An Ulsterman given less than a year to live after being diagnosed with lung cancer has spoken of his renewed hope of long-term recovery after doctors removed one of his lungs.
I was given 12 months to live unless doctors removed a lung
Isaac Keery (62) from Lisburn, opened his heart about the trauma of his diagnosis in April - the shock of which saw his smoking habit jump from 40 roll-ups a day to 75.
But the married father-of-three is now recovering after getting one of his lungs removed and enduring an intensive course of chemotherapy. And he's also staying off the tobacco.
The retired roofing contractor spoke out at the start of Lung Cancer Awareness Month to highlight the warning signs of the disease which kills around 800 men and women in Northern Ireland every year.
He was playing with his young grandson in his Gravel Hill Road home last April when he felt a stabbing pain.
"We were acting the cod and I started getting pains in my chest and down my back. It was like someone sticking a knife in my back, " he said.
Isaac was seen by his GP the next day and was immediately referred to Lagan Valley Hospital for further investigation.
His subsequent diagnosis with lung cancer came as a bolt from the blue.
"I smoked 40 roll-ups a day. When I got the news, that jumped to 75. I was having a cigarette every six minutes, constantly either smoking or rolling.
"I'd always considered myself a brave and fit man. I ran my own business. I've always been the kind of person who doesn't walk anywhere, I run. It was a complete shock to me."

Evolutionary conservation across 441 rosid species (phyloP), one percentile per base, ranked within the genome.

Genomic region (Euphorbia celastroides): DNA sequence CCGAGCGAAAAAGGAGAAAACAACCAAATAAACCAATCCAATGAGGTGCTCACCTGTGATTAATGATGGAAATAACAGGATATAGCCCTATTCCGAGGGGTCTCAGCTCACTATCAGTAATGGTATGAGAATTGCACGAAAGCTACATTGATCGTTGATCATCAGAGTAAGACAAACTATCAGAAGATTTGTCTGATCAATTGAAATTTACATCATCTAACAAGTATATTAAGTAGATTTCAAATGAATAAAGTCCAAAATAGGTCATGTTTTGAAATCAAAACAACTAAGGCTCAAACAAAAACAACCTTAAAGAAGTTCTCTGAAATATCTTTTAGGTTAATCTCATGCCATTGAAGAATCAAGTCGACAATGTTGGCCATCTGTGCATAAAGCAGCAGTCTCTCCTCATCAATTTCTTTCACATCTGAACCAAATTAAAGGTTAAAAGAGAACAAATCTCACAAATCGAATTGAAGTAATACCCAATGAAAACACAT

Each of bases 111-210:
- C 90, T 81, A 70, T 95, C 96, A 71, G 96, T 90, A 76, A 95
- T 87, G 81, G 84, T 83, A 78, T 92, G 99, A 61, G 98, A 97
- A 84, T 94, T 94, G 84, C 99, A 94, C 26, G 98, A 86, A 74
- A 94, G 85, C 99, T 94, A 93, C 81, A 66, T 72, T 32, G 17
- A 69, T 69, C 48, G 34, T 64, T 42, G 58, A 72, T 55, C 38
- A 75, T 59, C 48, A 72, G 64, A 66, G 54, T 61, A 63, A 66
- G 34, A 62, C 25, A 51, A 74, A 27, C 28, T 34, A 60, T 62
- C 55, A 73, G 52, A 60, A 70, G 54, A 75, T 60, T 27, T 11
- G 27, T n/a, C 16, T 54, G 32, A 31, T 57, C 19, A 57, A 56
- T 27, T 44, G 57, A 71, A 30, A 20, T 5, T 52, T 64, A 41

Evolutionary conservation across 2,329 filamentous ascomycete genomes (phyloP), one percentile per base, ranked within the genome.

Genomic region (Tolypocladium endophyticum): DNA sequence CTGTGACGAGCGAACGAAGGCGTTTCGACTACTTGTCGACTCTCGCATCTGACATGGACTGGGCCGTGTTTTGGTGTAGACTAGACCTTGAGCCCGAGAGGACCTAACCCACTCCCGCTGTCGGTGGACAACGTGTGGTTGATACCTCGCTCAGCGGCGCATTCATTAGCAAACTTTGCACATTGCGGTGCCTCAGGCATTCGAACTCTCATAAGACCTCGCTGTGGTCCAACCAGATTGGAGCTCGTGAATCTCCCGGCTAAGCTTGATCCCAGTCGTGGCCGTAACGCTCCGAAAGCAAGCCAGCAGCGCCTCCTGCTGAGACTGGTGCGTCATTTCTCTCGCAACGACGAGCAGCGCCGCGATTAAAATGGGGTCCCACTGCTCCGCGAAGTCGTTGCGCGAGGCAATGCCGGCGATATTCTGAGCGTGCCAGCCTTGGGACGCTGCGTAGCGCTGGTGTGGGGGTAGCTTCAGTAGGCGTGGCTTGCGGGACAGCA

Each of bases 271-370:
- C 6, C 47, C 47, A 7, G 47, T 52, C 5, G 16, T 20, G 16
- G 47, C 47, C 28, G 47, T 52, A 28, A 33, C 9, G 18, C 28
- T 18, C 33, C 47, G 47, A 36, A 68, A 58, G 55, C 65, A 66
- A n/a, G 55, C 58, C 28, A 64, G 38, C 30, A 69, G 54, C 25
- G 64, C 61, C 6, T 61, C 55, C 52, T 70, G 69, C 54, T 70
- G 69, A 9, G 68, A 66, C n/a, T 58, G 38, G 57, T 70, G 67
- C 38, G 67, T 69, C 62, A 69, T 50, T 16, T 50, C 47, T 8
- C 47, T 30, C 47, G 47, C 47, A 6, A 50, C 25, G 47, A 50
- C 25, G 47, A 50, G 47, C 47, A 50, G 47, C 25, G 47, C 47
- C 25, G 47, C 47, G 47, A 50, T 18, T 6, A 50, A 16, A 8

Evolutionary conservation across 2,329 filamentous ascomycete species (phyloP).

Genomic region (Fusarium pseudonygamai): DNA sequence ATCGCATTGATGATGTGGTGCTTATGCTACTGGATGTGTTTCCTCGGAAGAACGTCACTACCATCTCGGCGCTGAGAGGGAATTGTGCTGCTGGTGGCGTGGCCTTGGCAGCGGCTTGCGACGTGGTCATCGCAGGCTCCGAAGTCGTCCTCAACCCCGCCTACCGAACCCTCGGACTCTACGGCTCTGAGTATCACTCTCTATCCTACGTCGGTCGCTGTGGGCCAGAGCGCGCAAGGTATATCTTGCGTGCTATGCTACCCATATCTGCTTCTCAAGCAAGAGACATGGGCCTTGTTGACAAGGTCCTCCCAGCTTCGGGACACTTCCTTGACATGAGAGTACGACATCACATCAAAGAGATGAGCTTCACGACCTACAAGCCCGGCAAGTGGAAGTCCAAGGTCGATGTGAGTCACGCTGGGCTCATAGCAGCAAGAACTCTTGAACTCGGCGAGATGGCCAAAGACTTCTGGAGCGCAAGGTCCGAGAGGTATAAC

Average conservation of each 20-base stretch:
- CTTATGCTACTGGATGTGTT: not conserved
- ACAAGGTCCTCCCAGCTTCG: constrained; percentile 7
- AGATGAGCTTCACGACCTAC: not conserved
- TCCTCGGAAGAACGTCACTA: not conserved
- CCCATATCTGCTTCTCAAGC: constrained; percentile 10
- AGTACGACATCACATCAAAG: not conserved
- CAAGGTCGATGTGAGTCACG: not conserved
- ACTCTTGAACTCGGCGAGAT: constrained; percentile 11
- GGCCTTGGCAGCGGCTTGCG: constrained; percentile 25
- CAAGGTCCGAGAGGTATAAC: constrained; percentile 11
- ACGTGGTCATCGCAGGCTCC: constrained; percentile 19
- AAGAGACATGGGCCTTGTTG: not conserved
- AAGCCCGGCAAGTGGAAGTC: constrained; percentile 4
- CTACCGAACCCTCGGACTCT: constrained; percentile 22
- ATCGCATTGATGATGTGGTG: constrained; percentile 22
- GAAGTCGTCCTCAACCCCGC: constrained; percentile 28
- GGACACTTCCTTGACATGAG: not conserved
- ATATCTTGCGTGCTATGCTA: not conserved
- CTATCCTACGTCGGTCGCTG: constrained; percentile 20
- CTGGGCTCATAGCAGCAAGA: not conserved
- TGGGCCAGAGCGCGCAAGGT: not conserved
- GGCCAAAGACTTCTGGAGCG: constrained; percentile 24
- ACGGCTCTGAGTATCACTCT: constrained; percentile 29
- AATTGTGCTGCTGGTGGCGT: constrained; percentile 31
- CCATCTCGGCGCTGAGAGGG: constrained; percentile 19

Doctors gave Isaac less than a year to live unless he had the afflicted lung removed.
"That was when it really hit me and I broke down big-style. Unless you've had cancer no-one can understand how that feels. I had no idea how low I would feel."
After his lung was removed, Isaac underwent a course of chemotherapy which he said was so gruelling he felt suicidal at times. He paid tribute to nurses from Macmillan Cancer Support who " were with me every step of the way".
He said: "If I hadn't had the help of the Macmillan nurses I don't know what I would have done. I wouldn't be here only for them. When I think about their help and kindness, it brings a tear to my eye," he said.
"They were with me the whole way, from meetings with doctors to just a relaxing cup of tea with them. It was like having an angel by my side."
Now recovered, Isaac and his wife Jean have a positive outlook on the future despite the changes to his life.
"I had to give up the business because I couldn't climb a ladder. I'm very short of breath now with the reduced lung capacity so I can't do some of the things I used to love, like walking the dog morning and night," he said.
" I have three beautiful grandchildren. I'm delighted to get the chance to see them grow up. I'm determined to be around to see them get married. One of them is only three so I intend to be here for a while."
He urged anyone with symptoms to visit their GP.
"They may end up not being cancer-related, but remember not to feel silly asking your doctor to have a check if you have concerns. From personal experience, the sooner you can have a chat to your GP the better," he added.